EUROPEAN SPEARFISHING RECORDS ASSOCIATION
Scientific name: Thunnus obesus
Diver: Paulo Afonso
DAY AND TIME: June 23 2014 at 4:30am, LOCATION: Harbor of Madalena in PicoIsland“BLUE”: A 3 ton, fiberglass, 8.8m x 2.5m cabined boat with 2 x 150hp out-boardengines.THE CREW: Pedro Januário, Luís Ermida (Boat owners and captains), Marcelo Soaresand me (the guys in the water)
THE PLAN: Go out to the southwest side of Pico Island in pursuit of big tunas.
At 7:30am we got to a spot where we noticed the presence of many Shearwaters working thearea, a good indicator of the possible presence of tuna. Almost immediately a huge one jumpednear the boat. We were in the right place.
The sun was up in a cloudless sky with practically zero wind, some current (4 in a scale of 0 to 10) but an extremely calm sea (0.7m waves), 18-20m visibility, water temperature 19ºC.
Schools of Atlantic bonito seemed to never end near the surface. 15m below was an incrediblylarge school of yellowmouth barracudas. Coming and going were dozens of greater amberjacks(some of them over 50kg). Lots of chub mackerel crossed nervously from time to time. Thetriggerfish were also there underneath the boat. Plenty of life around, but I was there for the tuna.
No flashers or burley to attract the fish, I was only diving and waiting in open water hoping acurious tuna would pass by me. On one of my dives I had a glimpse of two large tunas passing inthe distance. I swam a bit upstream to a deeper zone, getting out of the shallow peak we wereanchored on. It was then around 11:00 am that I spotted at the distance this big tuna coming inmy direction at about 10m deep. I took a deep breath and went down trying to intercept histrajectory. Clearly a bigeye, alone and relatively calm. I leveled to his depth and waited with myspeargun collected. In just two seconds he was already passing in front of me, but not as close asI expected. Still feeling confident, I extended my speargun (Riffe Mach 5) and took a long shot. Iaimed to the rear half of the fish in an attempt to ensure a good holding shot. The shaft hit himright behind his third rear section, about 60cm ahead of its caudal fin and slightly above thecenter of that section of the fish. He took off violently and I went to the surface immediately,grabbing my second and last float.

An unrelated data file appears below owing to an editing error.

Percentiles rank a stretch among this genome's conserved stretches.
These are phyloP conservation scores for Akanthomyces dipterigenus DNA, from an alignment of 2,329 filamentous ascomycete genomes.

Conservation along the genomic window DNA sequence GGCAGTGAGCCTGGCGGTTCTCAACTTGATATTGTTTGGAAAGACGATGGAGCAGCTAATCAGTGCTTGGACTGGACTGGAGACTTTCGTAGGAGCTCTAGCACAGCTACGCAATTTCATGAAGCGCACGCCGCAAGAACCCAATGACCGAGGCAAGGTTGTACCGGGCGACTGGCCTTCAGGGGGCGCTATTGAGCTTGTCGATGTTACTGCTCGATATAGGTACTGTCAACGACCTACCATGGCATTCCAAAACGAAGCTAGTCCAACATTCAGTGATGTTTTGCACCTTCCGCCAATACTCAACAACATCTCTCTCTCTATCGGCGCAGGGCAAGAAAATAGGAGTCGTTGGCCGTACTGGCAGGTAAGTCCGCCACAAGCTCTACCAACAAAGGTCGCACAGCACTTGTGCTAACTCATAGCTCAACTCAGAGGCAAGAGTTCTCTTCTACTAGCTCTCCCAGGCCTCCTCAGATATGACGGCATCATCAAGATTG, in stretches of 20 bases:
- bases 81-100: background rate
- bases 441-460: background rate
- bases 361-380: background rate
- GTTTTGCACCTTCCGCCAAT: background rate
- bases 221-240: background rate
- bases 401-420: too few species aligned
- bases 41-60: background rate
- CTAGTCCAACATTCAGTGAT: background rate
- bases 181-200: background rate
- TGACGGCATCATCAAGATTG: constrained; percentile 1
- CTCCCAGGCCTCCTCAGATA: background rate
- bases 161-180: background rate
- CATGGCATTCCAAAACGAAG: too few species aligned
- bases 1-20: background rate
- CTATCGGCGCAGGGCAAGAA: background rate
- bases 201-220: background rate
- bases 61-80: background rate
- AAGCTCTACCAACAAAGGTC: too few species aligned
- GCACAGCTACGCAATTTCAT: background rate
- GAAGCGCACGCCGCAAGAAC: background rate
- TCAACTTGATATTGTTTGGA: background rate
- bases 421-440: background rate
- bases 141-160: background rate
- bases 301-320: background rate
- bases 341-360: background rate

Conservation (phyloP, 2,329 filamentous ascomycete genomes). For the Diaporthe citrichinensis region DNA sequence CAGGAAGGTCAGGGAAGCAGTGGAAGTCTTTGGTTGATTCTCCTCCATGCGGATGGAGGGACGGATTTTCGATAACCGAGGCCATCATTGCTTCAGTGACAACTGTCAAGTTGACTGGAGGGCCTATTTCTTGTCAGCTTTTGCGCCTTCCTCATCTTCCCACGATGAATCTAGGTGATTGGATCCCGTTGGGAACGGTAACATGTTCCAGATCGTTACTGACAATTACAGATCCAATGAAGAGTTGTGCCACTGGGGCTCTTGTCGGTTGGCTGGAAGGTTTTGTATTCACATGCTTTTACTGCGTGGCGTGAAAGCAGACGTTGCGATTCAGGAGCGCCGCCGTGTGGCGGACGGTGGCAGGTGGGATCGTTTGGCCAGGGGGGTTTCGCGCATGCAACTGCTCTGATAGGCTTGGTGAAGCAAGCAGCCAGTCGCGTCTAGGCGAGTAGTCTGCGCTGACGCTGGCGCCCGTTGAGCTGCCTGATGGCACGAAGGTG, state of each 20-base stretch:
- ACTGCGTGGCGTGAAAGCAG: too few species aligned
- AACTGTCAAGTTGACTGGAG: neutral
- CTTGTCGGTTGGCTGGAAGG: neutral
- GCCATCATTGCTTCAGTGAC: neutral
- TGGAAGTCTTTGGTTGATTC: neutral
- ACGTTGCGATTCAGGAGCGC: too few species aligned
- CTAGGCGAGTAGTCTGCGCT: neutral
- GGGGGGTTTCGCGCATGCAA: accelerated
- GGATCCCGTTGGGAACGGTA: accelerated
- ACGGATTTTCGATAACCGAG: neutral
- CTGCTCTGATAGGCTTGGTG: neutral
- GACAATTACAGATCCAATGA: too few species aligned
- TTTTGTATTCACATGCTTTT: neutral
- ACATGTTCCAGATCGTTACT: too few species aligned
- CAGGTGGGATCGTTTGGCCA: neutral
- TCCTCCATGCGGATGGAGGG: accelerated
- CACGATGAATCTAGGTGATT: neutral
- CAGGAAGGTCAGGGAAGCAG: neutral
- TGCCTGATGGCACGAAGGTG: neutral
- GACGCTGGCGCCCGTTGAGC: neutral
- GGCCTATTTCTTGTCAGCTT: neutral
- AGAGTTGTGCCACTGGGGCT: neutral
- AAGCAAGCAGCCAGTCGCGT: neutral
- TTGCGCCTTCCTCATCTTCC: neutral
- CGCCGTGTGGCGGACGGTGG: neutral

The first 30m bungee quickly stretched taking down the rigid float, then the 15m bungee forcedthe Riffe 3 atmosphere float under. But due to the relatively shallow depths of the area(80m/120m), the tuna never had deep enough water to completely sink the entire float system. Inever lost contact with it.
Because I knew that the slip tip did not go all the way through I was worried the fish would tearoff. So I limited myself to follow and keep up with it, never putting any additional pressure onthe system. At the 15 minute mark, the hard float slowly started coming up. Only after another 15minutes I felt that the fish was tired and beginning to show signs of giving up. Very carefully, Ibegan pulling the fish up.
After another 20 minutes of pulling and letting go, I finally managed to recover all of the bungee.At my request, Marcelo passed me a 11 liter rigid float with a shark clip that I attached to the endof the bungee, leaving the tuna only a little more than the shooting line length underneath me.
From the boat, Luís threw me my unloaded gun for the second shot (Riffe Euro 130cm with reel).
I loaded the speargun and placed the shot right through his head ensuring that he was completelyout. Once at the surface I pulled the tuna up to me and took the completely subdued fish close tothe boat where I looped his tail with a 2.2m long rope. I got in the boat and after some attemptswe managed to pull it in. Finally!! I should have been tired from the one-hour fight but was just numb from the happiness with what I had just achieved.
We all agreed that this bigeye probably weighed around 100kg. Later, it was confirmed: 110.1kgon certified scale. Big smile on my face!
This was not just another fish for me. Being able to finally find and successfully land this amazing bigeye tuna in my local waters is extremely rewarding.
Santo Amaro do Pico – Azores, 01 july, 2014
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